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Monday, April 21, 2003
Evasive accounting will darken already cloudy economic outlook
Now that the war in Iraq has completed a crucial phase, a major source of uncertainty for the world economy appears to have been eliminated. However, the global economic outlook still remains cloudy, as illustrated by the fall in share prices that occurred when Baghdad fell into the hands of the U.S.-led forces. This cloudiness is being caused by such factors as the daunting task of rebuilding Iraq, the lingering risk of terrorism, and the outbreak of severe acute respiratory syndrome (SARS), all of which are exerting heavy downward pressure on the major economies.
The fiscal and external deficits of the United States are each forecast to break $500 billion. The recent weakness of the U.S. dollar in this time of crisis is symbolic of the gap between its unrivaled military strength as the world's hyperpower and the current condition of its economy.
In Europe, meanwhile, the rift the Iraq issue is causing among the major powers remains unhealed, and the fundamentals of the region's key economies remain shaky. European share prices have fallen roughly 45 percent over the past year -- much faster than the 25 percent the American and Japanese markets have dropped.
The Japanese government has little room to work with in macroeconomic terms, with fiscal debt mounting and interest rates already down to zero. The only way to pull the economy out of its slump is to pursue structural reforms that will help individual firms and the public sector adapt to the changing global environment and regain inter-regional competitiveness. In this sense, I feel obligated to point out the stupidity of two arguments that have recently been made.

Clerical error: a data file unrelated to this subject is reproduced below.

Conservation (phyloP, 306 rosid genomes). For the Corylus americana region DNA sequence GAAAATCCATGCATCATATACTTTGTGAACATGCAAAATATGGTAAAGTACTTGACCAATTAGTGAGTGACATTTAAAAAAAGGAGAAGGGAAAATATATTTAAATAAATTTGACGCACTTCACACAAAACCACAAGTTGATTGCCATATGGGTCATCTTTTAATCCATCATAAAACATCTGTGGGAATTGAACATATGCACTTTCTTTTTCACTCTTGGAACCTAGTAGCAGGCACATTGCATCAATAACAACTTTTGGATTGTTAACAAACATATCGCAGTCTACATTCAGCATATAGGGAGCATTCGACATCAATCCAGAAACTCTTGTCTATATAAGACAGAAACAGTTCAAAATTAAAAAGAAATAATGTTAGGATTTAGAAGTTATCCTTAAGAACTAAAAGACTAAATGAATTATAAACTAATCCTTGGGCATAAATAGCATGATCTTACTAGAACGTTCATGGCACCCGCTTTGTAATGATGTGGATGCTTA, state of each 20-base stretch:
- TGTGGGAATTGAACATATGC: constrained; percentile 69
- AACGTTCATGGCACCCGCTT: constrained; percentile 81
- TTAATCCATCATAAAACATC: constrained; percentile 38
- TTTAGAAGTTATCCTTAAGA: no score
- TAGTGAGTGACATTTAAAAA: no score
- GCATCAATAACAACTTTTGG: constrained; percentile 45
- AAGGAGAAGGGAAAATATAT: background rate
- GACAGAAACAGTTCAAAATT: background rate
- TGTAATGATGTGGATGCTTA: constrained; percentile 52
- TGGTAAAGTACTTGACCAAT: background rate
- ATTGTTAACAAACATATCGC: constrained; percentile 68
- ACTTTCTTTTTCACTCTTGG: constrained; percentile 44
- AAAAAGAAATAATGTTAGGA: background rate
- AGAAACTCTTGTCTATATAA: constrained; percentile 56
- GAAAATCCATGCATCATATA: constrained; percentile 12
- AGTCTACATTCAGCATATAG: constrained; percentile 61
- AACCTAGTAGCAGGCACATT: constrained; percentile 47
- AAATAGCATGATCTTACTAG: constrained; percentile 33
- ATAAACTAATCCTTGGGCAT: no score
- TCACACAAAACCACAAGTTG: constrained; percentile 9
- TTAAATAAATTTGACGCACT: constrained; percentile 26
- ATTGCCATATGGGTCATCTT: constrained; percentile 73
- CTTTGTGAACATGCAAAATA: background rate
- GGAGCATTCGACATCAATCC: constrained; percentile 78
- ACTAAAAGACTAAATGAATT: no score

The first argument calls for upvaluating the Chinese yuan, based on the belief that China is the root of the world's global deflationary woes. While such calls would be understandable coming from the United States, which has huge external deficits, Japan enjoys a huge current account surplus and continues to post surpluses vis-a-vis both China and Hong Kong.
While it is true China has a large trade surplus, its capital account is being strictly controlled. What China should do then is liberalize its capital account. But given the expanding income gap between the rich and the poor in China, capital account liberalization would lead to a fall in the value of the yuan because the wealthy are creating strong demand for foreign currency.
Although China's foreign currency reserves have topped $250 billion, the nation remains saddled with external debt -- a situation different from Japan the net creditor. China is therefore being cautious about capital account liberalization. Japan may be tempted to support its fragile economy by increasing exports, but the logical step would be to call for revaluation of the yen, not the yuan.
The second argument deals with demands from some members of the Liberal Democratic Party to let companies avoid using the mark-to-market accounting method. They say that both listed and unlisted firms should be able to choose between appraising their securities holdings at current market value or at book value, the price set at the time of purchase. This argument was born from a sense of crisis that, as Tokyo share prices continue to plumb post-Bubble lows, appraisal losses on corporate stockholdings will push more companies into the red, kicking the economy deeper into darkness. What they do not understand is that such a near-sighted approach has no chance of succeeding in today's globalized economic environment.
Corporate earnings reports are supposed to mirror the performance of each firm. Only when such reports are compiled under a common set of rules will fund holders be able to make fair comparisons of their investment targets. If Japan alone is allowed to take those special steps, foreign capital -- and domestic investors as well -- will shy away from Japanese stock markets.
Furthermore, the market itself will view companies that opt for book value with skepticism: they will think they are not fit enough to withstand mark-to-market accounting. Shares of such firms will thus face even more selling pressure, which will put more downward pressure on the economy.
The mission of our political leaders is to create an environment in which structural reforms can be accelerated. A proposal that enables companies to avoid mark-to-market accounting runs counter to such efforts and will only impact the stock market in a negative way, and its proponents will lose credibility in the eyes of global financial players. I strongly urge them to bear that in mind.
Teruhiko Mano is an adviser to Tokyo Research International Ltd.